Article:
That’s what happens in “Cast Your Fate to the Wind” or at least the Vince Guaraldi version of it. The song has been covered by artists in a wide range of genres, including both male and female solo vocalists (a lyricist named Carel Werber added sappy words at one point) as well as pop, folk, rock groups and many other instrumental performers. But the version that reveals the most about how bridges do or don’t work is the 1965 cover by Sounds Orchestral.
Here’s how that one sounds: Cast Your Fate to the Wind (by Sounds Orchestral)
At the 51" mark of this version, the song just keeps going. There’s no aural assault on the listener’s ears. Oh, sure, there’s a slight modulation, but nothing like the 180̊ turn that distinguishes the Guaraldi original. And it isn’t long before some schmaltzy strings are added. As the Wikipedia article on the Guaraldi version says, the Sounds Orchestral arranger “redirected the song away from much of the jazz influenced midsection to more of a nightclub sound.”
In a magazine called Rebeat, music writer Sally O’Rourke is even harsher: “Guaraldi’s middle section was all venturesome, bold improvisation, a clattering of notes symbolizing the ecstatic freedom of letting go. Sounds Orchestral irons out the original’s idiosyncrasies in favor of a melodic, blissful gliding. Whereas Guaraldi’s idea of casting your fate to the wind is absolute and existential, Sound Orchestral’s doesn’t get much more reckless than ordering a third martini.”
You might not be surprised to learn that the dumbed-down Sounds Orchestral version of “Cast Your Fate to the Wind” ranked #10 on the US Billboard Hot 100 chart, whereas the Vince Guaraldi original only made it to #22.
But it wasn’t until I heard the Sounds Orchestral version that I realized why I liked the original so much more. As with a poem, there’s a some-assembly-required aspect to a piece of music. I had to bring more when I listened to the original, which means I took more away.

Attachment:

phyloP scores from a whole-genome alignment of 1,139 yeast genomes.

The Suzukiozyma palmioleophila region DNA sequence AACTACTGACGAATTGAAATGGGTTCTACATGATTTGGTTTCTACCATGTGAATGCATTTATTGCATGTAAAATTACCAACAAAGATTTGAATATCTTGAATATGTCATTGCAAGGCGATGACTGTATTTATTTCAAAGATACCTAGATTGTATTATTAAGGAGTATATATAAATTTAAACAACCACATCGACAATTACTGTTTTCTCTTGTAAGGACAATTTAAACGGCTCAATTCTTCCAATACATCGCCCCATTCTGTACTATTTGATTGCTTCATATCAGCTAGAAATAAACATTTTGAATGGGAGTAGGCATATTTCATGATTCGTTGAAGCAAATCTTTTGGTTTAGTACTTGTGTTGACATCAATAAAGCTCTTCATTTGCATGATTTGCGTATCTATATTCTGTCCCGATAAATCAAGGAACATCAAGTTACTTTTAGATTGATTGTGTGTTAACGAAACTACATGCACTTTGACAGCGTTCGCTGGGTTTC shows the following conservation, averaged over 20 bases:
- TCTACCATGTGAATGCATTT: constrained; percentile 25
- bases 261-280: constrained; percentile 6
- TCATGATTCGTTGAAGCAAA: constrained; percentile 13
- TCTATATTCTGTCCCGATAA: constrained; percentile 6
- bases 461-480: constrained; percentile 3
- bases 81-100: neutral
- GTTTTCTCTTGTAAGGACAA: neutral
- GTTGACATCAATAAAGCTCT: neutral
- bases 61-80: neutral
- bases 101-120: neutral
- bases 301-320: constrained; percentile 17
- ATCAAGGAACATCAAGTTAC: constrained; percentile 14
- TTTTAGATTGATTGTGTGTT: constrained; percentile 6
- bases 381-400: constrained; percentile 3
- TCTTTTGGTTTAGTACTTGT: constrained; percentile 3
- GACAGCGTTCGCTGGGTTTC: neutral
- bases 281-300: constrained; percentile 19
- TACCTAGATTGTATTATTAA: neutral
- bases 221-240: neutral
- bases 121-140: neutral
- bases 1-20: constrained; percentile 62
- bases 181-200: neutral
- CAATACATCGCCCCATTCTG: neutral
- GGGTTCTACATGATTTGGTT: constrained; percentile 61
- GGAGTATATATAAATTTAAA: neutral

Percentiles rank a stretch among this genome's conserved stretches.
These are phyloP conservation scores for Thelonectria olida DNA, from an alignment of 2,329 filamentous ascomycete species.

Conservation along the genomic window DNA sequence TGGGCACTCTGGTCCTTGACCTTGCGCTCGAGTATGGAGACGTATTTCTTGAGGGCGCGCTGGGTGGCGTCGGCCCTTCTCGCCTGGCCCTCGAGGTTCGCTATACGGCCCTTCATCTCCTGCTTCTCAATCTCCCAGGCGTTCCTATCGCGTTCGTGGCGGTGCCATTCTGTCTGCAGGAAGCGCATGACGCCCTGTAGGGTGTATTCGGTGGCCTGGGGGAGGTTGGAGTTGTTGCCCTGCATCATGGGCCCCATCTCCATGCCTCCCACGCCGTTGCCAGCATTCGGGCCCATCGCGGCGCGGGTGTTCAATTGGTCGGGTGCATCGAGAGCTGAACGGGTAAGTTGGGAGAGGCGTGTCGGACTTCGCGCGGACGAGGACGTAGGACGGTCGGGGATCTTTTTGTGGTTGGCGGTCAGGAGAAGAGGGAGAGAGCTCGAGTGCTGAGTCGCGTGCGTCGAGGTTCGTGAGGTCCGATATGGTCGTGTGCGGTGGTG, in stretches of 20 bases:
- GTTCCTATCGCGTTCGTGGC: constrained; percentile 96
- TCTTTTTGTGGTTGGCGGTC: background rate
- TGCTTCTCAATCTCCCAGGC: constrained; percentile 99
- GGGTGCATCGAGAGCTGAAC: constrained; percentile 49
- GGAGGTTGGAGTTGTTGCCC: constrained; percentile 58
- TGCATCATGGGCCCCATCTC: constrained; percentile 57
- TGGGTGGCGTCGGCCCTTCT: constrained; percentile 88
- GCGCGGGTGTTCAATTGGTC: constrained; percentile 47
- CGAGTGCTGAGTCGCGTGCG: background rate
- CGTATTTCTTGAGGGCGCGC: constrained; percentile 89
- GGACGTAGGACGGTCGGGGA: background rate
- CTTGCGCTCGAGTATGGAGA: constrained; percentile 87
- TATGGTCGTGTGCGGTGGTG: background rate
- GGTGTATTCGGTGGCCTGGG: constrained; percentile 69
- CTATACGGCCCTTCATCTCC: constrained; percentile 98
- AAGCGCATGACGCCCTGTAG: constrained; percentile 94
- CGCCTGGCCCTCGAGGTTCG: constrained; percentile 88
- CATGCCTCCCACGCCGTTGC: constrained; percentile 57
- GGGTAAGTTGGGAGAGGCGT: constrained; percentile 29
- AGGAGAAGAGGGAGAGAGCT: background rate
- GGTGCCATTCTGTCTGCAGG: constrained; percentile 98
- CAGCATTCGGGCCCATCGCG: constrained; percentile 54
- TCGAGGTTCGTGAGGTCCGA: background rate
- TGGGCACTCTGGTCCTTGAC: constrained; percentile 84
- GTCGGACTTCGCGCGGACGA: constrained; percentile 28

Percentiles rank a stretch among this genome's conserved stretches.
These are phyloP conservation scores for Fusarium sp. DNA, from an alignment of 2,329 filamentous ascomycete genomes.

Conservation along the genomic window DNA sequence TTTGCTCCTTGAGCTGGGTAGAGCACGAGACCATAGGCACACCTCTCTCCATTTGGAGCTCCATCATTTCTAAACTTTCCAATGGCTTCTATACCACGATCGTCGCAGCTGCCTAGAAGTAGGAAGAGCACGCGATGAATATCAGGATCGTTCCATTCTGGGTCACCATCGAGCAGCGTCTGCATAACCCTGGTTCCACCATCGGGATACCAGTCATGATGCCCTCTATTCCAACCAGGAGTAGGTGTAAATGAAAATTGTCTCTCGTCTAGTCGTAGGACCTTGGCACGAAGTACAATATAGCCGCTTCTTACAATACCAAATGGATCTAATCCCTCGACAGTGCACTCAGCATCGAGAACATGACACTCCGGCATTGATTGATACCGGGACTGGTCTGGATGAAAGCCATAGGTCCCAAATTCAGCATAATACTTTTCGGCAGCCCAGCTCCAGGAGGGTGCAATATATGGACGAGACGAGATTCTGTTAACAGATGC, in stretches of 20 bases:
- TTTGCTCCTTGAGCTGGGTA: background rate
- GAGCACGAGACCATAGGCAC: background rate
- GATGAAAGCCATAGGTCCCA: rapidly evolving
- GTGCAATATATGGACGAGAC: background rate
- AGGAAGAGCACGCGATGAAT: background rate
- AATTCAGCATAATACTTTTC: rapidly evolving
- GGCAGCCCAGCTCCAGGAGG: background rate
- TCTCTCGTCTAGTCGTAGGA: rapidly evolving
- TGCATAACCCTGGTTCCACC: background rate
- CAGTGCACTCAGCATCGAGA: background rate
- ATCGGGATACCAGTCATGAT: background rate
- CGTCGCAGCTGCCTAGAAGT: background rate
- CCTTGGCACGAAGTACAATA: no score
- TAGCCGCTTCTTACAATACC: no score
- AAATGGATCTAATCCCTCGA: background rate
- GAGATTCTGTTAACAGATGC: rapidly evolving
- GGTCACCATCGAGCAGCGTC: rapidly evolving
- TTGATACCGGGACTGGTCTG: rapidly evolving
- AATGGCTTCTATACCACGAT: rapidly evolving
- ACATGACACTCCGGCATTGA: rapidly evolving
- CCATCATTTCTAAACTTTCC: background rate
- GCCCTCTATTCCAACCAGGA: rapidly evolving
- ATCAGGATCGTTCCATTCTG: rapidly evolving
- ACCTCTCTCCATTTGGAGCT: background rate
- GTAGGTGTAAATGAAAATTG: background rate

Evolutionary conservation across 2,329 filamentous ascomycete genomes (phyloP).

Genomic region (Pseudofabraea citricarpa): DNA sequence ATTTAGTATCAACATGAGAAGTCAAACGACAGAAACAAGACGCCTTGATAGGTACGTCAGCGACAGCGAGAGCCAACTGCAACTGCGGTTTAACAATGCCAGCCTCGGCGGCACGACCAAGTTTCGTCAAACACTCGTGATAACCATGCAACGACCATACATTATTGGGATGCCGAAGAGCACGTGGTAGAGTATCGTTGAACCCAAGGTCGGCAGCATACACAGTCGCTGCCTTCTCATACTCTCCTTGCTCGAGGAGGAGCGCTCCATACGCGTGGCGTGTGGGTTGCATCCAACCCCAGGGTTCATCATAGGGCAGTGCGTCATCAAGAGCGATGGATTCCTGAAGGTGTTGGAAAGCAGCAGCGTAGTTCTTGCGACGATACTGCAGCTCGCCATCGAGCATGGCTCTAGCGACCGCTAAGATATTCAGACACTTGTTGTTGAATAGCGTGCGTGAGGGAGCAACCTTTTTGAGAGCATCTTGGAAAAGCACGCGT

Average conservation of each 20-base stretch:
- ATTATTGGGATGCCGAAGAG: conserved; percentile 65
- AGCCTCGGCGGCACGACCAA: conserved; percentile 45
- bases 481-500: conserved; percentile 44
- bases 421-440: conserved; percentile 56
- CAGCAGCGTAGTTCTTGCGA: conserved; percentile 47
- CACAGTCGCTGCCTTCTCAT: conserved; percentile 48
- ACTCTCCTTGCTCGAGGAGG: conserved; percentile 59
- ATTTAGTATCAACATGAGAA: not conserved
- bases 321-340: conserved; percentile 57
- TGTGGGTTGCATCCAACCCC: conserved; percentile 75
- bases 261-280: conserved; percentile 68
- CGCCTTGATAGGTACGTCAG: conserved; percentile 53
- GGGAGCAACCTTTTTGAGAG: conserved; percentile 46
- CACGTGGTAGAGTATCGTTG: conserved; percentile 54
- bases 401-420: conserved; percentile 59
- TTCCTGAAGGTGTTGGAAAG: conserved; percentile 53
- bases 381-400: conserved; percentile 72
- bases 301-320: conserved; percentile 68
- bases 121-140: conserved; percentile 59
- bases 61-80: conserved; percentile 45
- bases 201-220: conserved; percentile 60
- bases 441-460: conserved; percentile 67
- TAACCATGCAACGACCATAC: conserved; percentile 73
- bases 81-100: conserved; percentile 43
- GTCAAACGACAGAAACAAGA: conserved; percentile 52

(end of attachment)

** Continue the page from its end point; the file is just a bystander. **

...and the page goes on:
And what I took away is that beauty is overrated. In the opera world, the phrase “beauty trap” refers to the danger a director faces when she is put off by the darker aspects of a work and is tempted to emphasize its prettier parts. But opera is filled with slavery, incest, failed love, sexual betrayal, murder, and divas leaping to their deaths from the parapets of ancient fortresses. So is life. And so, in its way, is jazz.
So I cast my faith to the wind. I stopped believing in ease, in perfection. Edmund Burke says the beautiful is inferior to the sublime because the former is merely “smooth and polished” whereas the later is “rugged and negligent.”
I didn’t know it from the shelter of the garçonnière, but the times were about to get rugged and negligent. At home, lunch counters were about to be integrated. Abroad, a brushfire Asian war was all set to blaze up into an inferno that wouldn’t burn out for a decade. In music, the charts were dominated by Bobby Vinton, Neil Sedaka, Johnny Tillotson, and other traffickers in softcore self-pity porn. But Bob Marley, Patti Smith, and MC5 were on their way, and the Sex Pistols, the Clash, and Marilyn Manson weren’t far behind.
I had seen—no, I had heard the future.
David Kirby teaches English at Florida State University and is the author of Little Richard: The Birth of Rock ‘n’ Roll, which the Times Literary Supplement of London called “a hymn of praise to the emancipatory power of nonsense.”